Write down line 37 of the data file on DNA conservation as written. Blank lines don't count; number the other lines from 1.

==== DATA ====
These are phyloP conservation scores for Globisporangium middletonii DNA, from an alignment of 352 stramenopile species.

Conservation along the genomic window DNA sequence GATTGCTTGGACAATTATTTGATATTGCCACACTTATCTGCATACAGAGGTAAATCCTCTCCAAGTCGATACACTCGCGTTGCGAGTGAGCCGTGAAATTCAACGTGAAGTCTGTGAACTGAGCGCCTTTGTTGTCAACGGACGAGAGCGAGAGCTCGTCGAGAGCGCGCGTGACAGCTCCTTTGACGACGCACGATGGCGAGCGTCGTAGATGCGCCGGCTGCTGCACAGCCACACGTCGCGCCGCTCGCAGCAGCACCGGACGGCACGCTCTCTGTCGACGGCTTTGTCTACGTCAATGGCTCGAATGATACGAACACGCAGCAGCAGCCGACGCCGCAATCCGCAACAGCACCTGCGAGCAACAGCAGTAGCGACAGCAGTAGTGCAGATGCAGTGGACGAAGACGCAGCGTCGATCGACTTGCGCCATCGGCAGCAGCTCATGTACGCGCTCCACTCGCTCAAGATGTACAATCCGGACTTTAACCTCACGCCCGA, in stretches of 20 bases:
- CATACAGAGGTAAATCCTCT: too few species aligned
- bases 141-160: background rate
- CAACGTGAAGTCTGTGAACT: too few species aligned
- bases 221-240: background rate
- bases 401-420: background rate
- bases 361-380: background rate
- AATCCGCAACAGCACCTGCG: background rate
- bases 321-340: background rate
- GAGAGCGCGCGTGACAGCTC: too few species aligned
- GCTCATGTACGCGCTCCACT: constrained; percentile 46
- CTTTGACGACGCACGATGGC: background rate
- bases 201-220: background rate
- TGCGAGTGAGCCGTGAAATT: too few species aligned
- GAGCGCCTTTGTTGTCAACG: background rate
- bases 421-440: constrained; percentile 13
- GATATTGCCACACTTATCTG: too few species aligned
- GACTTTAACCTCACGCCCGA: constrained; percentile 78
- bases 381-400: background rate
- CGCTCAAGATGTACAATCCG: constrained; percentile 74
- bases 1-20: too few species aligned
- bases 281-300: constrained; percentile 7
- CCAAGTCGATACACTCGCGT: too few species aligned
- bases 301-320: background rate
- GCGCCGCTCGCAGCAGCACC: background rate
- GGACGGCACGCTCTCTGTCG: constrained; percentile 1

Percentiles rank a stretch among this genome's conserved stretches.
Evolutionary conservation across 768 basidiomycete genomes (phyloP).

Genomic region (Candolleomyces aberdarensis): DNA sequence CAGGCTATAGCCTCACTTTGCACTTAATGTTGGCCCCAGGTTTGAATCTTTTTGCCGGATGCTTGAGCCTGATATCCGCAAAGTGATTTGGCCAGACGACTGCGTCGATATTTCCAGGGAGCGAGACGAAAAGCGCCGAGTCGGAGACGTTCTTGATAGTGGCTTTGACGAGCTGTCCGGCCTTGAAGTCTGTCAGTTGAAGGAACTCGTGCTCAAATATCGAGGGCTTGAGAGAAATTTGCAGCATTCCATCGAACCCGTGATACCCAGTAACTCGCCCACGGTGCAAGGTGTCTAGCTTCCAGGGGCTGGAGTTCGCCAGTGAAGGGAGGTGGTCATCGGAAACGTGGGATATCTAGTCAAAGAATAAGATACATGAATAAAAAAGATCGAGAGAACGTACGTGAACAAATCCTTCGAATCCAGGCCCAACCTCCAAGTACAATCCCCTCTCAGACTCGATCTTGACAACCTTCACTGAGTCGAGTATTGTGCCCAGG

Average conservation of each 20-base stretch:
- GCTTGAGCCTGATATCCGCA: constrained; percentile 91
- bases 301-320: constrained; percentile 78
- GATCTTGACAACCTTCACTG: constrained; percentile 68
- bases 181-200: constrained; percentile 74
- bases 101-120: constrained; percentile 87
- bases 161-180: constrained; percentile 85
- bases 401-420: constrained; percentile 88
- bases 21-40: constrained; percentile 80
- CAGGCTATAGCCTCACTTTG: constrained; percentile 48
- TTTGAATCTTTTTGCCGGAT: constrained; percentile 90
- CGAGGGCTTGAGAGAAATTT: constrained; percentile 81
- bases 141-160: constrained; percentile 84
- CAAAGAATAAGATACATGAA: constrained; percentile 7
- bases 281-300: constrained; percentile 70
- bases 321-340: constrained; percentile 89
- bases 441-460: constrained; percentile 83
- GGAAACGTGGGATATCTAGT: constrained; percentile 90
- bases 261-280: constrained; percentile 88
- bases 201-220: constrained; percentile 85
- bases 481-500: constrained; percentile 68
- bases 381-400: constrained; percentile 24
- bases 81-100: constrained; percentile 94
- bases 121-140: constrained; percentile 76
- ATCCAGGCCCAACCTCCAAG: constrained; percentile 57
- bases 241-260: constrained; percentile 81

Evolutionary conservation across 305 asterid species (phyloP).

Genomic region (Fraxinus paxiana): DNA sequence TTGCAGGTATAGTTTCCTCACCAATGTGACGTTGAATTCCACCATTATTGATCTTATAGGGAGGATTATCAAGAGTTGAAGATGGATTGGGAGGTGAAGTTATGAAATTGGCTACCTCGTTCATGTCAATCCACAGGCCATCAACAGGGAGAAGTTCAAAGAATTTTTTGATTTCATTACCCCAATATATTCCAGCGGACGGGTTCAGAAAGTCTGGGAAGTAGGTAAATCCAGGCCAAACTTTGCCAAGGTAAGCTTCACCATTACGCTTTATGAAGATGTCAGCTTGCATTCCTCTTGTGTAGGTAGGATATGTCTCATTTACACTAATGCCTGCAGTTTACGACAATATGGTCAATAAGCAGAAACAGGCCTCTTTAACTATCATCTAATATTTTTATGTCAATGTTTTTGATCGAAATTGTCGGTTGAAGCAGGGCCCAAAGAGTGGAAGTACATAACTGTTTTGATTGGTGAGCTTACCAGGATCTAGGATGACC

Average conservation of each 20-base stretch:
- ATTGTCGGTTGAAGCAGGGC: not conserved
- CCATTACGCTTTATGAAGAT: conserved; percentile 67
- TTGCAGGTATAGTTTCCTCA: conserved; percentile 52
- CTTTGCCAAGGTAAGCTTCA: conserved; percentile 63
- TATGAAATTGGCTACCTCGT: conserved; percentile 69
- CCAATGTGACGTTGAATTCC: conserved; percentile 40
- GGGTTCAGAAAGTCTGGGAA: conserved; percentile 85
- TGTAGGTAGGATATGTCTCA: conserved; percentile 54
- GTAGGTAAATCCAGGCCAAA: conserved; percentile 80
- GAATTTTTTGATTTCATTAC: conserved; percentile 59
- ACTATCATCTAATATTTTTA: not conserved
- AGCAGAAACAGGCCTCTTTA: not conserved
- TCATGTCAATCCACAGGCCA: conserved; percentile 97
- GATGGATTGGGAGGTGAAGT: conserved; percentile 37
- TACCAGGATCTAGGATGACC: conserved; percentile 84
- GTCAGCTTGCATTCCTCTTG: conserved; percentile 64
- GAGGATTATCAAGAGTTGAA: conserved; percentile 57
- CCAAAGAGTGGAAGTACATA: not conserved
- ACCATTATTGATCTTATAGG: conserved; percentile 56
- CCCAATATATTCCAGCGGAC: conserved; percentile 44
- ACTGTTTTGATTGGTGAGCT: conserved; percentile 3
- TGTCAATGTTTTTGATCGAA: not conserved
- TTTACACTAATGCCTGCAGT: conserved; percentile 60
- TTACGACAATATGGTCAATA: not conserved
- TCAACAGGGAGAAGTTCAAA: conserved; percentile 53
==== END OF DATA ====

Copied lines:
- bases 161-180: constrained; percentile 85